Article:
That is important to remember. The GMAT is not an end in itself. It is just a way to get somewhere you think you’ll love to be.

Your score may matter, but it probably doesn’t matter as much as you think it will. When I was applying to Harvard for undergrad, I got a chance to talk a bit with my interviewer about the Truth About SATs. Here’s the truth about SATs: above a certain level, it just doesn’t matter what score you got. Every school has a different loose bar that they like to see scores hover around, but if you really knock it out of the park, that’s not going to change the whole picture that much; if you don’t knock it out of the park, it’s actually not going to chance the picture that much either.

The best a standardized test score can do is provide an affirmation or counterpoint to your GPA—another one of those elusive numbers. Beyond that, it’s all very vague. If you want to go to business school, you’re almost definitely going to have to take the GMAT. But in the end, I think my original gut feeling was probably right: learning how to excel at a bland standardized test is a pale alternative to going out into the world and learning about what you really love.

If what you really love is the business of business, then maybe the GMAT is a game you’re willing to play, in order to get to the good stuff. But never forget that it’s about the good stuff. The GMAT is a means to an end. You are not stupid. You are just a novice player in a wily game, designed to test the fortitude of your dedication. And if you're that dedicated, there's not much that's going to stop you: not the GMAT, not the absence of chapstick, not anything.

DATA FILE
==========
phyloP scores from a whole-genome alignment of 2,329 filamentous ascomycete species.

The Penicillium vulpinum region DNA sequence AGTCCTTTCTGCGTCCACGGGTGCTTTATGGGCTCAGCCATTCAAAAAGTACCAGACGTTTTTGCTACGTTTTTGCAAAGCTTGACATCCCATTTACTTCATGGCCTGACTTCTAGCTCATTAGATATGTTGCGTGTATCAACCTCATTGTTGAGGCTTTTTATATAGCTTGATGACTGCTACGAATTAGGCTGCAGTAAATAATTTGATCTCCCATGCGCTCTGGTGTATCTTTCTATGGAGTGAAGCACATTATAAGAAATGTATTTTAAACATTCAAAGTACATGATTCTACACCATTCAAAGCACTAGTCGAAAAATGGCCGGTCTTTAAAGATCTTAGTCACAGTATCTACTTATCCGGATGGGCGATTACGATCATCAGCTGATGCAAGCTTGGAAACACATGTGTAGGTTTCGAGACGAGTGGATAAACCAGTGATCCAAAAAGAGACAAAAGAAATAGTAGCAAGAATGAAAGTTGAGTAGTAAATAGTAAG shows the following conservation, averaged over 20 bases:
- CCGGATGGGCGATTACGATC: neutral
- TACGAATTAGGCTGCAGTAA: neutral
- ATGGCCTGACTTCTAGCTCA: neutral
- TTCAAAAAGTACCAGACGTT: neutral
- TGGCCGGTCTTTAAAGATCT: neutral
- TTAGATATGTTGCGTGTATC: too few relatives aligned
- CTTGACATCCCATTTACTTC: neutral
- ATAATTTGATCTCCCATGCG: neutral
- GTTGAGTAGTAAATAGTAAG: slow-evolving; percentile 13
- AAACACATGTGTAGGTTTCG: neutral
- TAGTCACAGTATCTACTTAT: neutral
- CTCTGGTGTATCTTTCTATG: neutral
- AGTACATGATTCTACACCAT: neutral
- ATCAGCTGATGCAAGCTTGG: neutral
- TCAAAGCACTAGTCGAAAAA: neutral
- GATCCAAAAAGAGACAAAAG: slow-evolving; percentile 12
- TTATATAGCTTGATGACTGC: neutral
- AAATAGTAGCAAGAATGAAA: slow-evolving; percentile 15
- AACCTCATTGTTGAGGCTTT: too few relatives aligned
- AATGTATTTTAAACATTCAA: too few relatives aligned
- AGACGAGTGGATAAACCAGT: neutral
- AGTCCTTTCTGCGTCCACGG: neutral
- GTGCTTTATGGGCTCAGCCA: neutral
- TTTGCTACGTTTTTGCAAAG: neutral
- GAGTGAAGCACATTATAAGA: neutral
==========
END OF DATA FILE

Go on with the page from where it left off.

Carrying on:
* * *
With thanks again to the good people at Veritas GMAT Prep, who made this whole process much more pleasant. Check out their GMAT Prep blog—especially their post on HBS 2+2 program —and their brand-new HBS 2+2 page.

16 comments:

Welton Blount said...

CONGRATS on being done with the GMAT! I'm starting my LSAT prep in earnest now....ugh lol.

Mike said...

Congratulations on being done, and thanks for the write up of the adventure! Having just taken the LSAT, I've been through an experience in many ways similar though not nearly as well articulated (to myself or anyone else).

Kartik Sharma said...

wat was ur GMAT score Diana??an r u also aplying fior hbs 2+2??=

Democrates said...

Lovely article. I applied for the 2+2 program, but my chances of being admitted are somewhat low due to a well below-average GMAT score. Aside from that, I believe I presented a strong application, but everyone stresses the GMAT so much, it's hard to feel optimistic.